Gimme Shelter: Mid-March diary



Monday, March 16: Wake from a dream. Stopped at a light. Young guy approaching the passenger side window. I notice it’s my old high school buddy, John Fitzgerald, killed at Khe Sanh, long ago.

“Venom?” Fitz asks.


“Do you have venom to sell?”

“No,” I say.

Not a good question for a person in my profession. Fitz disappears down a crowded street.

March, I remember. Fitz died in March

Tuesday, March 17: Liz called last night. She asked if I’m going to City Hall today. I paused, thinking the Town Board work session is tomorrow afternoon, and how does my sister in Queens know my Tuesday schedule? I’m about to tell her we call it Town Hall here, but then I remembered the date and laugh.

In my family on March 17 you ask people of Irish descent if they’re going to City Hall. When they inevitably ask why, you tell them it’s to get their butts painted green. A gentle but firm reminder to never stray into the precincts of the ethnic stereotype.

“Better get down there early,” Liz said, “before they run out of paint.”

Mary made soda bread last night. The sweet, simple aroma filled the house. Connections to the old country, which at times seem frayed by age, need only a voice with tender mischief in it, or the smell of bread baking, to become as solid as steel cables.

I’m making my way through a two-part, 15,000-word article in the New York Times Magazine by Karl Ove Knausgaard on visiting America to discover traces of Viking settlements and Norwegian immigration. Sounds interesting but, oh, God. The dour Norwegian writes about every cigarette he smokes, every cup of coffee he drinks along with flat descriptions of his motel room. The most exciting event so far has been his panic after clogging up a toilet.

It’s like being a coal miner, reading Karl Ove.

I’m taking it slowly before my real work begins, asking myself after every paragraph — Why am I spending mornings with this guy?

But now and then during the day I’ll remember a turn of phrase, or an expression on a face he’s seen. It’s like something another equally gloomy Scandinavian, Søren
Kierkegaard, wrote: “Life can only be understood backwards; but it must be lived forwards.”

Wednesday, March 18: These early mornings the sky near the horizon is sometimes pale purple streaking the lightest of blue. With snow ceding territory every day, deer have returned to the backyard, staring at me, and the little mad dashing chipmunks going about their serious business of making a living.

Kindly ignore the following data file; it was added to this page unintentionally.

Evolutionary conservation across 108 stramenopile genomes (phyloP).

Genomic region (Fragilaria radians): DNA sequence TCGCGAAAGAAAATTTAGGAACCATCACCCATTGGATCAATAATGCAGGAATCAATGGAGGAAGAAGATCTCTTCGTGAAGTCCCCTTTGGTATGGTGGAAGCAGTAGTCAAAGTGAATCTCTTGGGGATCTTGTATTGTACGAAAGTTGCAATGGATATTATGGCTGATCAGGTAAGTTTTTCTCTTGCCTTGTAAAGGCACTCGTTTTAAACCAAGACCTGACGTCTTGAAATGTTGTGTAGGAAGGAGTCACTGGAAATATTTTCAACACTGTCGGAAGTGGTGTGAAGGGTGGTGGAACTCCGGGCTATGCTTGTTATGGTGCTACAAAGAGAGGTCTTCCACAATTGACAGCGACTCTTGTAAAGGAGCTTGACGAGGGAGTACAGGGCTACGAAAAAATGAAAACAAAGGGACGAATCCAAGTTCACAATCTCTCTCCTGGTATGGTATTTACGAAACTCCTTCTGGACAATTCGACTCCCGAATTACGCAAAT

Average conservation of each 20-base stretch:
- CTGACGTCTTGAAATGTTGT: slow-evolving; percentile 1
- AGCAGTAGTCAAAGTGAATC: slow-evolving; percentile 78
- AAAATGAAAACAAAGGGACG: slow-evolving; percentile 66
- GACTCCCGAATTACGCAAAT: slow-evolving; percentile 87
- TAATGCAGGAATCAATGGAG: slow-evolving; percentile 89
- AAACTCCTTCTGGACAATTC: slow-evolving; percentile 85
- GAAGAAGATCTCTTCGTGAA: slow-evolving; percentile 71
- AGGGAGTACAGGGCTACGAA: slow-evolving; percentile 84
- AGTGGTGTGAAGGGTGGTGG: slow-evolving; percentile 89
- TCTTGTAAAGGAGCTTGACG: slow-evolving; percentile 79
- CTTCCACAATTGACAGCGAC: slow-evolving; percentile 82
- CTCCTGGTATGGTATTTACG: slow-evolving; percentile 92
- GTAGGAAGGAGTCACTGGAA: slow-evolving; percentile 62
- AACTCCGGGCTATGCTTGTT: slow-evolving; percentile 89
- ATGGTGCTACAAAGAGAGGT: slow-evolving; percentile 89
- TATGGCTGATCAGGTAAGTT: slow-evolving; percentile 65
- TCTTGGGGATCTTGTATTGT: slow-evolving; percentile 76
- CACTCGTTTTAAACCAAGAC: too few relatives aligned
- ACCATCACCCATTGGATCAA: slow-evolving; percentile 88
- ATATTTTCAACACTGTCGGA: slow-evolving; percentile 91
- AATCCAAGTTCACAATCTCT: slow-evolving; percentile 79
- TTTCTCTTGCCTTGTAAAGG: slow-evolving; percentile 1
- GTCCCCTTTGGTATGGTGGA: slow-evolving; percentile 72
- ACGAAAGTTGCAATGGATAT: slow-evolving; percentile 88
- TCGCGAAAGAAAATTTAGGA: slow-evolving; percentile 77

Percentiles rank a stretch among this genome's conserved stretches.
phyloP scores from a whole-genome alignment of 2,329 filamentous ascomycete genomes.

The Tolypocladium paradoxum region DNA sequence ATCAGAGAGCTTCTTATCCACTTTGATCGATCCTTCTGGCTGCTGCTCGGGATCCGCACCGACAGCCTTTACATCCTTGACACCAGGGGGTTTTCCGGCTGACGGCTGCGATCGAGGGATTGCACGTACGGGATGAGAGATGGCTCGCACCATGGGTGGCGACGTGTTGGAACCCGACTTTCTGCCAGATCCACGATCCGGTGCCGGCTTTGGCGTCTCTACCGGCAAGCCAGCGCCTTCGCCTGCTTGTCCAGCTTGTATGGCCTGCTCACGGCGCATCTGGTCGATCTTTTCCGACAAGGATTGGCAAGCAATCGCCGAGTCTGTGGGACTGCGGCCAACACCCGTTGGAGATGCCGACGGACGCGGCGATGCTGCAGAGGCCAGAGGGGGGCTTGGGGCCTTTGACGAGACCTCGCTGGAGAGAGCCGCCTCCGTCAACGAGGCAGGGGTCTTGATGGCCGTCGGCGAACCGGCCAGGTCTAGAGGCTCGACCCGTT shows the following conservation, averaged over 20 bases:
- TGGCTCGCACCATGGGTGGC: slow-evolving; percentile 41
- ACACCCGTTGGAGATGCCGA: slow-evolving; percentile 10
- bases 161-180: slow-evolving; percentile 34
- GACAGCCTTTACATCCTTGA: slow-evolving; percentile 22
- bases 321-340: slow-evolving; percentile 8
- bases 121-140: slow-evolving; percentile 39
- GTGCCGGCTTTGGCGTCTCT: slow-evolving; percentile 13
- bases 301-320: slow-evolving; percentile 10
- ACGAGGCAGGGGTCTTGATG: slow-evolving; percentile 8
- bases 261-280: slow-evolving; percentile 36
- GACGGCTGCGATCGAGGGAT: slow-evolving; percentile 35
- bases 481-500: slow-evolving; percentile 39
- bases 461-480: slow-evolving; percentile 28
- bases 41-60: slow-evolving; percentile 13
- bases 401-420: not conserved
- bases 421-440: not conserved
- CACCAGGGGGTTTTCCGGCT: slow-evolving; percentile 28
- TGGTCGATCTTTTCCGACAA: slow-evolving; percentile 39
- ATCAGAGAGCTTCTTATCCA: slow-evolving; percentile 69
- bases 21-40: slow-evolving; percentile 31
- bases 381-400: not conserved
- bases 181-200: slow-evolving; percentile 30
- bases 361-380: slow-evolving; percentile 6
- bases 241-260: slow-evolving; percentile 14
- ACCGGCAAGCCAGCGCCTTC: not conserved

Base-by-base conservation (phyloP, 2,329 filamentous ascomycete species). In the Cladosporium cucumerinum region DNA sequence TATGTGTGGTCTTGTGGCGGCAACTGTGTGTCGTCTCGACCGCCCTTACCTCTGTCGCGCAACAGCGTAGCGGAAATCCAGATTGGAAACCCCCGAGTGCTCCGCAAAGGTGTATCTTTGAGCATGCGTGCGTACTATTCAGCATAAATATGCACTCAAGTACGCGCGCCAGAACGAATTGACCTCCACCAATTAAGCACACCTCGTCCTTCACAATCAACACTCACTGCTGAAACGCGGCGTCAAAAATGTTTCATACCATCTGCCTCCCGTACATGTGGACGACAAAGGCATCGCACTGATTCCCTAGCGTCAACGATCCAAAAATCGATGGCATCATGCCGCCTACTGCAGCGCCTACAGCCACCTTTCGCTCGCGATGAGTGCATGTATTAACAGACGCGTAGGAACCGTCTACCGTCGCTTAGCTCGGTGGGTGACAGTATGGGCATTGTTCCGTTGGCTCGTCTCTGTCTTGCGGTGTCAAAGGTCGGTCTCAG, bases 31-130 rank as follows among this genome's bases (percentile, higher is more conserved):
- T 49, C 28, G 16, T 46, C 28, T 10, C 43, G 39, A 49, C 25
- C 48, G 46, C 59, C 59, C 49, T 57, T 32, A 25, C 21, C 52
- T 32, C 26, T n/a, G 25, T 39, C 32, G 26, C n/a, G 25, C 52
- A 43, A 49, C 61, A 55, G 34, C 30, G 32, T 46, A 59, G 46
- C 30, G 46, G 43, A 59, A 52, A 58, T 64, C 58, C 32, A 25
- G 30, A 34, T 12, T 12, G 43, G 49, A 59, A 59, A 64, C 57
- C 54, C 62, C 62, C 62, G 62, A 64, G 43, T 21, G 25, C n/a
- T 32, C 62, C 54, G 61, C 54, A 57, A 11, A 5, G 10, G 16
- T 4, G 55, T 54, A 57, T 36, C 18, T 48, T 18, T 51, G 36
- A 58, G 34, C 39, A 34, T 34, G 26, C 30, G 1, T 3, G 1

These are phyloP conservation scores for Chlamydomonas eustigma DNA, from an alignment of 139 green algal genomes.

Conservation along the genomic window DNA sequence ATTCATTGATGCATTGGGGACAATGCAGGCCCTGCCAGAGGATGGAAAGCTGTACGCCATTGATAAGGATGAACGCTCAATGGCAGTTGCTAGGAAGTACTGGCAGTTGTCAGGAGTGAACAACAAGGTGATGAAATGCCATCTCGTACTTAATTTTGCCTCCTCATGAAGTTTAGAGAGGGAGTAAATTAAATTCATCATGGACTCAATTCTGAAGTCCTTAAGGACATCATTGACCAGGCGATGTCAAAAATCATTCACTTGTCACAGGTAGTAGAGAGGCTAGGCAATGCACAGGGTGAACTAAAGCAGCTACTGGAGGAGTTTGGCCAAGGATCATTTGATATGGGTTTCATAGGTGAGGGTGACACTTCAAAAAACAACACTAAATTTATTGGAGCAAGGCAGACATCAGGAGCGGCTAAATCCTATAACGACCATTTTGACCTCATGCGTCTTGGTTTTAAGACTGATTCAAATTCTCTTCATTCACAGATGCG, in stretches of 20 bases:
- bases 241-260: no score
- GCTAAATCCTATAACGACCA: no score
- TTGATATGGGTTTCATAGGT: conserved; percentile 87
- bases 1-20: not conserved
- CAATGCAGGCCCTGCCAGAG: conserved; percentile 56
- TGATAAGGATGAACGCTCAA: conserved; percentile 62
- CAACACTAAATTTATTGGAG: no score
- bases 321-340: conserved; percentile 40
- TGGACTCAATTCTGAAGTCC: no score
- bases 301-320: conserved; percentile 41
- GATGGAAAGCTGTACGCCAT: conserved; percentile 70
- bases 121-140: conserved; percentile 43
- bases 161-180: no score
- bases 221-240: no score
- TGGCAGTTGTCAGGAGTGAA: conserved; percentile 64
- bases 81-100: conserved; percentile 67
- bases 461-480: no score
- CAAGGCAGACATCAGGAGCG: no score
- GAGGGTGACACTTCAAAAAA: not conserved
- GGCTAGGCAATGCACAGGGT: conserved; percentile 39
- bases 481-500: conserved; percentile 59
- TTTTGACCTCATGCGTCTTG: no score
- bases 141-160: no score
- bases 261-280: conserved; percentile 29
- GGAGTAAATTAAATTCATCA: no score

Karl Ove is now driving around Minnesota worrying, at length, about how he’s going to write the article I’m reading. His boredom is like a bad companion he can’t lose.

On the way to work I park the car and troop 100 yards across the field toward the tree. I’m ready for my boots to sink ankle deep in the snow, but it’s frozen, so there’s just a crisp sound and the lightest of footprints. I’ve been looking at the tree on my way to work for two years. Stunted, bone-white, solitary, standing in the field. Today I decide to capture it.

After shooting several angles — fortunately the office camera is idiot proof so I don’t injure myself operating it — I walk back across the crunchy surface. In the distance down the road a tall figure in a hoodie appears out of the milky morning light. Peter Waldner.

We chat about this and that. He tells me the field is preserved land. I see him on the road all the time, at all hours. Mary and I will say now and then when we’re passing a window, “There goes Peter.” For some reason it makes us feel good. Island entertainment in the middle of March.

Thursday, March 19: Karl Ove goes to a bar in Duluth! He talks to a waitress!

A guy came in the office today, shook my hand, and my only thought after he let go is that my doctor will just prescribe a splint and not surgery. What is it with some men? Is it insecurity with their masculinity or merely sadism?

My father, who died 20 years ago this month, had a varied career including politics and sales so was used to shaking hands day and night. He held to the theory that the vise-grip men were trying to tell you that theirs was bigger than yours. He taught me to grip the guy’s hand all the way in, not giving the jacked-up macho man a chance to crush your fingers. It didn’t work today.

Friday, March 20: The FIT Center just after the 6:05 a.m. opening on the first day of spring. The regulars at this hour are a quiet group, moving slowly like happy sleepwalkers from machine to machine to weights to treadmill.

Before I dragged myself here I finished Karl Ove’s saga. He ends by writing: “… that is what the world is really like, full of insignificant trifles that we use to blunder on as best we can, one by one, whether we happen to be 19th century immigrants building a log cabin in some forest glade, cold and miserable, longing to sit motionless for a few hours in front of the fire … Or for that matter, an inept Norwegian writer who has spent 10 days on assignment in the U.S. without discovering anything, apart from this.”

From a small window of the gym I see dawn filling the eastern sky. It’s so beautiful that some of us go out for a minute in the cold to try and get closer to it.

The forecast is for snow this afternoon.